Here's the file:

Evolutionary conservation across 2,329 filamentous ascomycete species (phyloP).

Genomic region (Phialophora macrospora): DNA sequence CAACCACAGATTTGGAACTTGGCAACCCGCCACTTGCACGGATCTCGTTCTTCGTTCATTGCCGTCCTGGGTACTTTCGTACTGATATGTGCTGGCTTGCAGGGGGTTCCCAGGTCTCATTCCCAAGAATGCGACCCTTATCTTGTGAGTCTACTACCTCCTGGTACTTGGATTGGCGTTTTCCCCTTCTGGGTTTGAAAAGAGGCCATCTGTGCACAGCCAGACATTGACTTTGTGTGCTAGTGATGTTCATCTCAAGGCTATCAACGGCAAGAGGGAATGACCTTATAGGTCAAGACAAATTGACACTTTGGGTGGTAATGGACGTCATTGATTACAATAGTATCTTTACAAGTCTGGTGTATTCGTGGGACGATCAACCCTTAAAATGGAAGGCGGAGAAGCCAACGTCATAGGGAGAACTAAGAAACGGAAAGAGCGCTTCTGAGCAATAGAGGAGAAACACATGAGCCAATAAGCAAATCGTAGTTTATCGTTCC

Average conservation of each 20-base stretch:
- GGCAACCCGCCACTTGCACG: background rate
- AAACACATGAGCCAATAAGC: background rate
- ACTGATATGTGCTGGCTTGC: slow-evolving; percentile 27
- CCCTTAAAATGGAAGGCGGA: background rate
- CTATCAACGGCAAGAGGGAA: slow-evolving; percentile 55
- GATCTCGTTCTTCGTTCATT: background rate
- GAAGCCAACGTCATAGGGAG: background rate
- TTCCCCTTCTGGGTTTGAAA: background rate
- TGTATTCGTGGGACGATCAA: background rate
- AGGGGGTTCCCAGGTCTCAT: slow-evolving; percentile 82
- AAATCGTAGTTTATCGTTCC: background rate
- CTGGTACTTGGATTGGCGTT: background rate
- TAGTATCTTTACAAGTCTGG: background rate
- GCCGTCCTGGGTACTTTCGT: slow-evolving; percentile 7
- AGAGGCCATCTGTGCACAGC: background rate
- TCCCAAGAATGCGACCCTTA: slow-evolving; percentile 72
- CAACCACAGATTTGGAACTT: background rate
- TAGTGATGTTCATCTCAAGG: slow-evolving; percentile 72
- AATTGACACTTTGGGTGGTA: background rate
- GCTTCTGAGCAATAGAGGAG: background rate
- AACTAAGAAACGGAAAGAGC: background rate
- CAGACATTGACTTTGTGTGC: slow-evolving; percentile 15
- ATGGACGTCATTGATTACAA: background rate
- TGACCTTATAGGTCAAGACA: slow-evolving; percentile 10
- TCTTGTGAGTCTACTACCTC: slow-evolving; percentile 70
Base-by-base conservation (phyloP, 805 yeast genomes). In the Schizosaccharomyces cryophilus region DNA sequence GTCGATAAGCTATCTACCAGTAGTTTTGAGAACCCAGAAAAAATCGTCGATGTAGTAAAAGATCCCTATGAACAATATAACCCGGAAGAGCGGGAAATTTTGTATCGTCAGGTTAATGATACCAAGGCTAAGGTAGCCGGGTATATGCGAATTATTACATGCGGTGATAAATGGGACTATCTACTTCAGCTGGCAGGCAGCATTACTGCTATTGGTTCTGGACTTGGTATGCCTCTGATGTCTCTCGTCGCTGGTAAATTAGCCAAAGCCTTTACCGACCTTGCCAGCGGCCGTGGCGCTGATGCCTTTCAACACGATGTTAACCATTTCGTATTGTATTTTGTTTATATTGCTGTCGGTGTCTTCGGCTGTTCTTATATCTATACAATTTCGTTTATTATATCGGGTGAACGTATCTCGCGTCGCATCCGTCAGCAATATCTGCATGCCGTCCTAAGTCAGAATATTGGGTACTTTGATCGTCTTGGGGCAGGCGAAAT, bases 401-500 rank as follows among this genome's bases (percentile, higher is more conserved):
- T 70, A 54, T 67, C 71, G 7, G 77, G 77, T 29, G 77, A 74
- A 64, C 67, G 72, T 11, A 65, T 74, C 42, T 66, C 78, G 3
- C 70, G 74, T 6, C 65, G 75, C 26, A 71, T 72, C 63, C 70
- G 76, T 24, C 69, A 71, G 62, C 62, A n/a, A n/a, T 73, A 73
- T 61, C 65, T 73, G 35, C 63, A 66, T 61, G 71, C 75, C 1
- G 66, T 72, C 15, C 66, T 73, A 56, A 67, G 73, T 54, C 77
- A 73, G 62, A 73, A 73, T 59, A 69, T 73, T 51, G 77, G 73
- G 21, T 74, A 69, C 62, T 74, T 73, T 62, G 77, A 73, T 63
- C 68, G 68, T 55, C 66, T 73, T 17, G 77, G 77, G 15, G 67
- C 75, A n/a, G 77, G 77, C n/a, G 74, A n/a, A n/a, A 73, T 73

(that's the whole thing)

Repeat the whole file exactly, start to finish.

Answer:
Evolutionary conservation across 2,329 filamentous ascomycete species (phyloP).

Genomic region (Phialophora macrospora): DNA sequence CAACCACAGATTTGGAACTTGGCAACCCGCCACTTGCACGGATCTCGTTCTTCGTTCATTGCCGTCCTGGGTACTTTCGTACTGATATGTGCTGGCTTGCAGGGGGTTCCCAGGTCTCATTCCCAAGAATGCGACCCTTATCTTGTGAGTCTACTACCTCCTGGTACTTGGATTGGCGTTTTCCCCTTCTGGGTTTGAAAAGAGGCCATCTGTGCACAGCCAGACATTGACTTTGTGTGCTAGTGATGTTCATCTCAAGGCTATCAACGGCAAGAGGGAATGACCTTATAGGTCAAGACAAATTGACACTTTGGGTGGTAATGGACGTCATTGATTACAATAGTATCTTTACAAGTCTGGTGTATTCGTGGGACGATCAACCCTTAAAATGGAAGGCGGAGAAGCCAACGTCATAGGGAGAACTAAGAAACGGAAAGAGCGCTTCTGAGCAATAGAGGAGAAACACATGAGCCAATAAGCAAATCGTAGTTTATCGTTCC

Average conservation of each 20-base stretch:
- GGCAACCCGCCACTTGCACG: background rate
- AAACACATGAGCCAATAAGC: background rate
- ACTGATATGTGCTGGCTTGC: slow-evolving; percentile 27
- CCCTTAAAATGGAAGGCGGA: background rate
- CTATCAACGGCAAGAGGGAA: slow-evolving; percentile 55
- GATCTCGTTCTTCGTTCATT: background rate
- GAAGCCAACGTCATAGGGAG: background rate
- TTCCCCTTCTGGGTTTGAAA: background rate
- TGTATTCGTGGGACGATCAA: background rate
- AGGGGGTTCCCAGGTCTCAT: slow-evolving; percentile 82
- AAATCGTAGTTTATCGTTCC: background rate
- CTGGTACTTGGATTGGCGTT: background rate
- TAGTATCTTTACAAGTCTGG: background rate
- GCCGTCCTGGGTACTTTCGT: slow-evolving; percentile 7
- AGAGGCCATCTGTGCACAGC: background rate
- TCCCAAGAATGCGACCCTTA: slow-evolving; percentile 72
- CAACCACAGATTTGGAACTT: background rate
- TAGTGATGTTCATCTCAAGG: slow-evolving; percentile 72
- AATTGACACTTTGGGTGGTA: background rate
- GCTTCTGAGCAATAGAGGAG: background rate
- AACTAAGAAACGGAAAGAGC: background rate
- CAGACATTGACTTTGTGTGC: slow-evolving; percentile 15
- ATGGACGTCATTGATTACAA: background rate
- TGACCTTATAGGTCAAGACA: slow-evolving; percentile 10
- TCTTGTGAGTCTACTACCTC: slow-evolving; percentile 70
Base-by-base conservation (phyloP, 805 yeast genomes). In the Schizosaccharomyces cryophilus region DNA sequence GTCGATAAGCTATCTACCAGTAGTTTTGAGAACCCAGAAAAAATCGTCGATGTAGTAAAAGATCCCTATGAACAATATAACCCGGAAGAGCGGGAAATTTTGTATCGTCAGGTTAATGATACCAAGGCTAAGGTAGCCGGGTATATGCGAATTATTACATGCGGTGATAAATGGGACTATCTACTTCAGCTGGCAGGCAGCATTACTGCTATTGGTTCTGGACTTGGTATGCCTCTGATGTCTCTCGTCGCTGGTAAATTAGCCAAAGCCTTTACCGACCTTGCCAGCGGCCGTGGCGCTGATGCCTTTCAACACGATGTTAACCATTTCGTATTGTATTTTGTTTATATTGCTGTCGGTGTCTTCGGCTGTTCTTATATCTATACAATTTCGTTTATTATATCGGGTGAACGTATCTCGCGTCGCATCCGTCAGCAATATCTGCATGCCGTCCTAAGTCAGAATATTGGGTACTTTGATCGTCTTGGGGCAGGCGAAAT, bases 401-500 rank as follows among this genome's bases (percentile, higher is more conserved):
- T 70, A 54, T 67, C 71, G 7, G 77, G 77, T 29, G 77, A 74
- A 64, C 67, G 72, T 11, A 65, T 74, C 42, T 66, C 78, G 3
- C 70, G 74, T 6, C 65, G 75, C 26, A 71, T 72, C 63, C 70
- G 76, T 24, C 69, A 71, G 62, C 62, A n/a, A n/a, T 73, A 73
- T 61, C 65, T 73, G 35, C 63, A 66, T 61, G 71, C 75, C 1
- G 66, T 72, C 15, C 66, T 73, A 56, A 67, G 73, T 54, C 77
- A 73, G 62, A 73, A 73, T 59, A 69, T 73, T 51, G 77, G 73
- G 21, T 74, A 69, C 62, T 74, T 73, T 62, G 77, A 73, T 63
- C 68, G 68, T 55, C 66, T 73, T 17, G 77, G 77, G 15, G 67
- C 75, A n/a, G 77, G 77, C n/a, G 74, A n/a, A n/a, A 73, T 73